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HomeGuidelines > 3. Cook up hot links. > 3d. Provide depth and breadth through plentiful links within your site.  

 

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Background

Examples

Audience Fit

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3d. Provide depth and  breadth through plentiful links within your site.

  • Recognize that some users have not yet found what they want. Point them to related content on your site. Example:

See Also

Kubla Khan and Manchuria

Bandits in Manchuria

Japanese Invade Manchuria (1931)

  •  If possible, offer links to supplementary but relevant material, such as examples, case studies, white papers, drafts, policies. Identify the information types. Example:

In the last fiscal year, the Nuclear Weapons Lab has pioneered:

  • The measurement of the melting curve of plutonium (report).
  • Advanced methods for processing and recovering plutonium (journal article).
  • The recovery of actinides and toxic metals from a variety of process streams through the hydride-dehydride process (draft report).
  • The development of sensors for monitoring special nuclear materials (technical brief).
  • The development of extra-hard armor-piercing shells using spent uranium (report).
    • For each audience, include at least one See Also link. Example:

    See Also

    A Manager’s Checklist

    A Technician’s Checklist

    A Designer’s Checklist

    • On a long page, put a set of links at the top, as an advance organizer, and menu.
    • Write the summary, or conclusion, then offer a link to the full argument. Example:

    Bandit gangs often numbered in the hundreds. Some took names like the People’s Army, and recruited thousands of patriotic robbers. The Japanese occupation of Manchuria made the bandits seem—in the terms of a full report by the Chinese ambassador—"patriotic guerillas."

    • If you have hundreds of links, describe the category, and link to a list of links.
    • On the home page, offer shortcuts to pages that a lot of people want to visit.
    • Within tutorials, demos, and other sequential items, identify the next content, and the previous content, so users know what they will get before they go.
    • Unfold information gradually.

    Other ways to make links hot

    3a. Make clear what the user will get from the link.

    3b. Within a sentence, make the link the emphatic element.

    3c. Shift focus from the links or linked-to documents to the subject.

    3d. Provide depth and breadth through plentiful links to related information within your site.

    3e. Establish credibility by offering outbound links.

    3f. Make meta information public.

    3g. Write URLs that humans can read.

    3h. Make links accessible.

    3i. Tell people about a media object before they download.

    3j. Announce the new with special links.

    3k. Write meta-tags to have your pages found.

    Resources on writing links

    Taking a Position on Links

    Heuristic Online Text (HOT) Evaluation for Links

    Poster

     

     

     

    Diagram

     
     

     

     

     

     

     

     

    Background

    Offer examples to define concepts. But watch out for examples that raise other issues, or make too many points at once. … Get users to relate ideas to their knowledge and personal interest via scenarios. … Case studies help the user form a complete picture of the system and how it operates.
    Horton (1990)

    Use links to offer more information. ... "If you just want to read the page you’re on, fine; you’re not losing anything. But if you want to follow the links, you can. That’s the great thing about the Web."—Nielsen & Morkes (1997)

    Provide "context" links to satisfy a range of audience needs.—Levine (1997)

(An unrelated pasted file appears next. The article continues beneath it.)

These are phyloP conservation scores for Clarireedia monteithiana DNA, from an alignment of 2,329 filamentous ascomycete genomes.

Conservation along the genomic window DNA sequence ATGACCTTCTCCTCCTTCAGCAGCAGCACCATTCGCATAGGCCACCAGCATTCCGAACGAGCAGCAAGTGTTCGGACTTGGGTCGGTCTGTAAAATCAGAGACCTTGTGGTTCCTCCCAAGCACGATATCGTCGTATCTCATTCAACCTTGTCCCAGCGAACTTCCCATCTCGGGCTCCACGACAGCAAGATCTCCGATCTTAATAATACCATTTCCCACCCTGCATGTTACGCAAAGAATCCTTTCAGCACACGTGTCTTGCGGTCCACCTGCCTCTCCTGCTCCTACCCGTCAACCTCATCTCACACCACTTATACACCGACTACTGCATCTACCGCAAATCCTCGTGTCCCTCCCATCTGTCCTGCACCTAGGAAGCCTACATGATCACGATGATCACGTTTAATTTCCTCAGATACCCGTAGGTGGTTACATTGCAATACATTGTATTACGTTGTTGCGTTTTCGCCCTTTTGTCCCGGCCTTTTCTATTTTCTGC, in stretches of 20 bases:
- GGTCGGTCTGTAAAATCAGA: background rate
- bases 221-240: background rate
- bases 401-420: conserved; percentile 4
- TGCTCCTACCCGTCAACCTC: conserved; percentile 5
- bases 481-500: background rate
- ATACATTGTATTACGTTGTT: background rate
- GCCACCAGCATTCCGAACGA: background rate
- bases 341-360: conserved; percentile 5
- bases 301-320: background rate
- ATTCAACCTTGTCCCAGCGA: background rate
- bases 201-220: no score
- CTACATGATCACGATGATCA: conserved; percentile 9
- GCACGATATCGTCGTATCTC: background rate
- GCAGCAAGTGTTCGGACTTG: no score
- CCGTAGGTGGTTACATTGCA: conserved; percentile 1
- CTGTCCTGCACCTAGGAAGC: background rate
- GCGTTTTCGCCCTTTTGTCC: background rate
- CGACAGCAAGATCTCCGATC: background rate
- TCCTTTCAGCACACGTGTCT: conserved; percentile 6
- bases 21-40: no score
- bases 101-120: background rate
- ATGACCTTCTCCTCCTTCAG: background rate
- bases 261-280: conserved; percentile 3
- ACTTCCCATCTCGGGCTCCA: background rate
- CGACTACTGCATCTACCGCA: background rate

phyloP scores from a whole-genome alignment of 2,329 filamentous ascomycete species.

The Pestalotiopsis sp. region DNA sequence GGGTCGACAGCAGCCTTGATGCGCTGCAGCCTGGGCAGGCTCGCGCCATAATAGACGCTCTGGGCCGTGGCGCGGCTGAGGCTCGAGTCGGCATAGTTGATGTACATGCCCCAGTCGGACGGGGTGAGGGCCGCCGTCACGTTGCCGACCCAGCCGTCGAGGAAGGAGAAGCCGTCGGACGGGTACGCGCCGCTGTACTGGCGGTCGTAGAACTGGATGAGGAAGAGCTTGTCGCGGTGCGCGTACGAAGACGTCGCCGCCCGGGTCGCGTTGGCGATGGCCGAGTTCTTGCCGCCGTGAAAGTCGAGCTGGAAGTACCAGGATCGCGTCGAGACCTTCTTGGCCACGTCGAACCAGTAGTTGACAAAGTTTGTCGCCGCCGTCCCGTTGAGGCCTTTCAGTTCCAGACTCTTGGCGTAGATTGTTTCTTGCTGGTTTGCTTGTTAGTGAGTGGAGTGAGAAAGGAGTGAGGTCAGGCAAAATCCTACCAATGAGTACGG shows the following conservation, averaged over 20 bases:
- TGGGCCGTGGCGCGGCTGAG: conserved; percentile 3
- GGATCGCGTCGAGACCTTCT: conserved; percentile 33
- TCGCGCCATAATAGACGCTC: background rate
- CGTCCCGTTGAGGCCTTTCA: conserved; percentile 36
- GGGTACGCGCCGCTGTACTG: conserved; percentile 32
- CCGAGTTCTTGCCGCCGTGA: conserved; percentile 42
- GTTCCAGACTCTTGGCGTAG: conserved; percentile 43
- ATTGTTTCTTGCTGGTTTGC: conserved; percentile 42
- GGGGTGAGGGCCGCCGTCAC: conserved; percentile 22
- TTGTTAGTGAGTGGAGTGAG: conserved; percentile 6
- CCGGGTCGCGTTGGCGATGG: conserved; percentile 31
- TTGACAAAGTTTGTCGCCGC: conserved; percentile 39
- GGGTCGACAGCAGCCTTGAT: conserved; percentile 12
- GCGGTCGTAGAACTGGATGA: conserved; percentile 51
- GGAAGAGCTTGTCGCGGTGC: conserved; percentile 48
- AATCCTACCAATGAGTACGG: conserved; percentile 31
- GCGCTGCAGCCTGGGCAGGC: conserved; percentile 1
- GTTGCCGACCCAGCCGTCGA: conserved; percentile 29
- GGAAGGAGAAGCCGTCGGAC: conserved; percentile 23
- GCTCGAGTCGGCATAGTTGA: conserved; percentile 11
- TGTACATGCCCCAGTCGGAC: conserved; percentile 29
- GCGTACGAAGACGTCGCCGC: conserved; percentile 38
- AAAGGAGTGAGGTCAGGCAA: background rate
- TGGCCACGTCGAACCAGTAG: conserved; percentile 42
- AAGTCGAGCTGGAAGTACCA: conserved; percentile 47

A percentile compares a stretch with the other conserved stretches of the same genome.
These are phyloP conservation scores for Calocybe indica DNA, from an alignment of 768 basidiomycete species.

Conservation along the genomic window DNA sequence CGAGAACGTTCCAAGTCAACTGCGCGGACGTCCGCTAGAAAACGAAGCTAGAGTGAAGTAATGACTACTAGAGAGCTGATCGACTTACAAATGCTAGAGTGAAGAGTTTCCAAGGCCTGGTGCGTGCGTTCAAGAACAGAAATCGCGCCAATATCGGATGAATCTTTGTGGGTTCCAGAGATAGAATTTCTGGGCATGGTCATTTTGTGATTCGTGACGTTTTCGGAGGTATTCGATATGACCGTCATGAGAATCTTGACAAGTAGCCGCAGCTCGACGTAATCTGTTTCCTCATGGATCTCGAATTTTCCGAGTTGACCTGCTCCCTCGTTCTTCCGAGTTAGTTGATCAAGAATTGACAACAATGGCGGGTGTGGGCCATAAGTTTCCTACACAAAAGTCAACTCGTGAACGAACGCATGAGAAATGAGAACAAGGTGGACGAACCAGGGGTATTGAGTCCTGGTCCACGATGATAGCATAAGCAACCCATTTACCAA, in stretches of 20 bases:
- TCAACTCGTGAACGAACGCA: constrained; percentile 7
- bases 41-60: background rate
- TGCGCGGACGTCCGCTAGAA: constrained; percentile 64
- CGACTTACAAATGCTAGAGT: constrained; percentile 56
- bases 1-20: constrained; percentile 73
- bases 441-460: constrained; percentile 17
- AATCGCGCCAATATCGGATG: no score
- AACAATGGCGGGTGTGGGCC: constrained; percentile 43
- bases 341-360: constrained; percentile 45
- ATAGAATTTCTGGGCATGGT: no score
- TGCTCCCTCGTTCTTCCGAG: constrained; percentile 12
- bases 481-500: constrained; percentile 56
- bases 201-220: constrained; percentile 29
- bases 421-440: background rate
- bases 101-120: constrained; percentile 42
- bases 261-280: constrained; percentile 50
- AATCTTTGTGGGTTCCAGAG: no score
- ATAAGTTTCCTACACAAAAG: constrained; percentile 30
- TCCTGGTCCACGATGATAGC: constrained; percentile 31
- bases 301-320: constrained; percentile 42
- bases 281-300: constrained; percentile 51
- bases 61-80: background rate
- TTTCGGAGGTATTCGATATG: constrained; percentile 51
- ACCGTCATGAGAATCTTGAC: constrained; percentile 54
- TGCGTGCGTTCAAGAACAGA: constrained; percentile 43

On long pages, include internal links.—Apple (1999)

    You may not wish to cater specially for those who jump in out of the blue, but it is wise to leave them with enough clues so as not to be hopelessly lost. —Berners-Lee (1998)

    Having both a short summary and full detail saves writing time. It is often much easier for the writer to write a short summary of the details, and then insert the details as raw data, than to try to make a more comprehensive summary…The writer would not be forced to guess how much to cover and err on the side of providing too little information (cheating the reader) or too much (wasting the writer and reader’s time). …The combination of concise summaries and great detail is one of the ways that a web document can be much better than a paper document. —Bricklin (1998)

    The evidence is strong that breadth should be preferred over depth. —Shneiderman (1998)

    Long and detailed background information can be relegated to secondary pages; similarly, information of interest to a minority of readers can be made available through a link without penalizing those readers who don’t want it.

    But hypertext should not be used to segment a long linear story into multiple pages.—Nielsen (1999f)

    Your audience will judge the utility of a site partly on whether it has the right amount of information to suit their needs. Your site should have enough breadth to be relevant to more than a niche audience. However, if the subject matter is too broad, the goal of the site may be unclear. Links, archives, or search engines can provide a balance between providing valuable content depth/breadth and providing so much information that your site is hard to use or understand. —Microsoft (2000)

    Think of linking as the quickest means to get the user to the most relevant information. Whenever possible, state conclusions and link to supporting details; enumerate categories and link to lists; summarize and link to full-length treatments. —Sun (2000)

    Users rarely land directly at the desired page, especially when using a search engine. But they often get close. Close, but no cigar, as far as most sites are concerned, since it is rare to find links to similar or related pages. —Nielsen (2000a)

    Supplement the primary links of a Web site with secondary links—when appropriate. Key points:

    • Use shortcut links to provide quick access from the home page to important nodes located deeper in the hierarchy.
    • Use systematic secondary links to connect a group of closely related nodes.